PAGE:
There is no requirement for a physical agility test for either the career or volunteer positions at the time of hire, nor on a periodic basis.

Recurrent training occurs daily on each shift. State fire fighter certification is voluntary. There is no mandatory annual refresher training. State fire training is in accordance with OSHA requirements for fire departments. The Fire Academy is accredited by the International Fire Service Accreditation Congress (IFSAC). EMTs and Paramedics recertify every three years. The FF was certified as a Fire Fighter II, EMT-Paramedic, Driver/Operator, Fire Officer I, State Chief Fire Officer, Fire Instructor I, Fire Inspector, Fire Marshal, and in Hazardous Materials Technician and Operations. He had 20 years of fire fighting experience and was a former director of the County EMS and an Assistant Chief on a career FD.

Pre-placement Evaluations. The FD requires a pre-placement medical evaluation for all fire fighter candidates, regardless of age. Components of the evaluation include:

  • A complete medical history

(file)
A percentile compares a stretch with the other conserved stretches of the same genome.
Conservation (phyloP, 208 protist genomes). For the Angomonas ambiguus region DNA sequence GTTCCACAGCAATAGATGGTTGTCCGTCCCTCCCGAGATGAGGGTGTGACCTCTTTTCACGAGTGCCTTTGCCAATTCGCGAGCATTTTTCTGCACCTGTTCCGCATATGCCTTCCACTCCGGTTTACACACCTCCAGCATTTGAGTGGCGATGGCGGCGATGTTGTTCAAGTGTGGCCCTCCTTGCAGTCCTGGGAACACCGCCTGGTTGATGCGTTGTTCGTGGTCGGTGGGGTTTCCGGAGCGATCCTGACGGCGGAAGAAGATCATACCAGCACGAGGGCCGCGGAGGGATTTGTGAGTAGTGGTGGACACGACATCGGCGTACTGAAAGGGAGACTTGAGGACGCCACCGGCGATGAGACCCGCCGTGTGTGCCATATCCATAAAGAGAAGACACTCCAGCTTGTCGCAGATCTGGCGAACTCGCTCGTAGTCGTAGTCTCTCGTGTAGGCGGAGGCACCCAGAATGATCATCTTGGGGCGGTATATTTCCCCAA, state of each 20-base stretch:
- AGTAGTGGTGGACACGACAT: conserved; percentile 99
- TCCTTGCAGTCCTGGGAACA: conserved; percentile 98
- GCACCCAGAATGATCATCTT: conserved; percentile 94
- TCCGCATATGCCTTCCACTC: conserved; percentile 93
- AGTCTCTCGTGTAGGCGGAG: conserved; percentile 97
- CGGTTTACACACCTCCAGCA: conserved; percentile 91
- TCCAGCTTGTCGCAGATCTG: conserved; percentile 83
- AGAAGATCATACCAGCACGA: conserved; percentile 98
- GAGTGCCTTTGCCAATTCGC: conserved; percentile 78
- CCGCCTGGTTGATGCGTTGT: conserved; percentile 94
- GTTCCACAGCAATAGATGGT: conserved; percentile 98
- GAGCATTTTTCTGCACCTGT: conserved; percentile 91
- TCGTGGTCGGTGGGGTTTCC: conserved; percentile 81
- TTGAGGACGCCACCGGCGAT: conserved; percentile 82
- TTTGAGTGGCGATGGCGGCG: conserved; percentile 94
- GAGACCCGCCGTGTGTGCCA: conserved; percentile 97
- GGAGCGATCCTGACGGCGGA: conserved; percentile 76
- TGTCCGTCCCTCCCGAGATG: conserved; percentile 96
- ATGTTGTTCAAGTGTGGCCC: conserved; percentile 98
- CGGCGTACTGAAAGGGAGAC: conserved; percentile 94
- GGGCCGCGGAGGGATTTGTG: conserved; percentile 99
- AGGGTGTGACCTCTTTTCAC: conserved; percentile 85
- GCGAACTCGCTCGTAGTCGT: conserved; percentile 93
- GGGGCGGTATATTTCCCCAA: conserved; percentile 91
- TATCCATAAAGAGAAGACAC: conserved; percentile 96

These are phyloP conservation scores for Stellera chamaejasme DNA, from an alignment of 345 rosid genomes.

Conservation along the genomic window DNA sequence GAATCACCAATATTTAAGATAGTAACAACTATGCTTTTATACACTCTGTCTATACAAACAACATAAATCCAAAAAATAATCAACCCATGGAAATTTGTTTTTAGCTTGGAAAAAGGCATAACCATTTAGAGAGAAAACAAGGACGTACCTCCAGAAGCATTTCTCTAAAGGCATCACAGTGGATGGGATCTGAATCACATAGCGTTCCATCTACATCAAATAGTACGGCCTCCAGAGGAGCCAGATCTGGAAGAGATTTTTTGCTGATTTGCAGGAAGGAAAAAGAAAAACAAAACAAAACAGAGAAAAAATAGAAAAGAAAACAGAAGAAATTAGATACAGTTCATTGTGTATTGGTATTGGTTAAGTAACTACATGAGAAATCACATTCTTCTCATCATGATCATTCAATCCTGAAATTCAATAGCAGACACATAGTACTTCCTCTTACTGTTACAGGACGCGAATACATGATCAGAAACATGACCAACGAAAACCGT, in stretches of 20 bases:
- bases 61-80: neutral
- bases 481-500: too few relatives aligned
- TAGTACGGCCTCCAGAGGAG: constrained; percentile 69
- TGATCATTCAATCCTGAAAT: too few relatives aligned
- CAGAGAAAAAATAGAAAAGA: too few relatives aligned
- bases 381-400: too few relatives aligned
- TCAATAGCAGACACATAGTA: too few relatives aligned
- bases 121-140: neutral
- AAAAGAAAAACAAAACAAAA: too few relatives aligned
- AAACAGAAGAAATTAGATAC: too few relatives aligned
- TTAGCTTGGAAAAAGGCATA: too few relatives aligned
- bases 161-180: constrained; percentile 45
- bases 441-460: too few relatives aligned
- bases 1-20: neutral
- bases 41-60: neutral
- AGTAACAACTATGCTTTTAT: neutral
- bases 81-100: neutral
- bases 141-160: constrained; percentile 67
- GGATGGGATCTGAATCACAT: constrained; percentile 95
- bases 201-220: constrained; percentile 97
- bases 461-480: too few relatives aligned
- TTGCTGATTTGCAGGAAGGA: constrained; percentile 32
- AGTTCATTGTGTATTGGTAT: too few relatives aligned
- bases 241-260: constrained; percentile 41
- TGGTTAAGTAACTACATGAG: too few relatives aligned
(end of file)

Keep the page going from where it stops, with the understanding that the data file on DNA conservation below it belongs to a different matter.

• Physical examination
  • Vital signs
  • Vision screening
  • Audiogram
  • Blood analysis: lipid panel complete blood count
  • Urine dipstick
  • Drug screen (performed by Human Resources)
  • 12-lead resting electrocardiogram (EKG)
  • Hepatitis screening (Hepatitis B)
  • Pulmonary Function Test (spirometry)
  • Other tests are performed if medically indicated or the candidate is referred to their primary care physician

These evaluations are performed by a contract physician hired by the County, who then makes a decision regarding medical clearance for fire fighting duties. This decision is forwarded to Human Resources. Medical clearance to wear SCBA is included.

Periodic Evaluations. Periodic medical evaluations are offered by this FD for all members based on the member’s age. The evaluation is performed every 3 years for those up to age 30, every 2 years for those age 30-40, and every year for those over the age of 40. Medical clearance for respirator use is required annually.

If an employee is injured at work and misses work, the employee may have to be evaluated by the County Worker’s Compensation physician, who forwards their recommendation regarding “return to work” to Human Resources and then to the Fire Chief, who makes the final determination.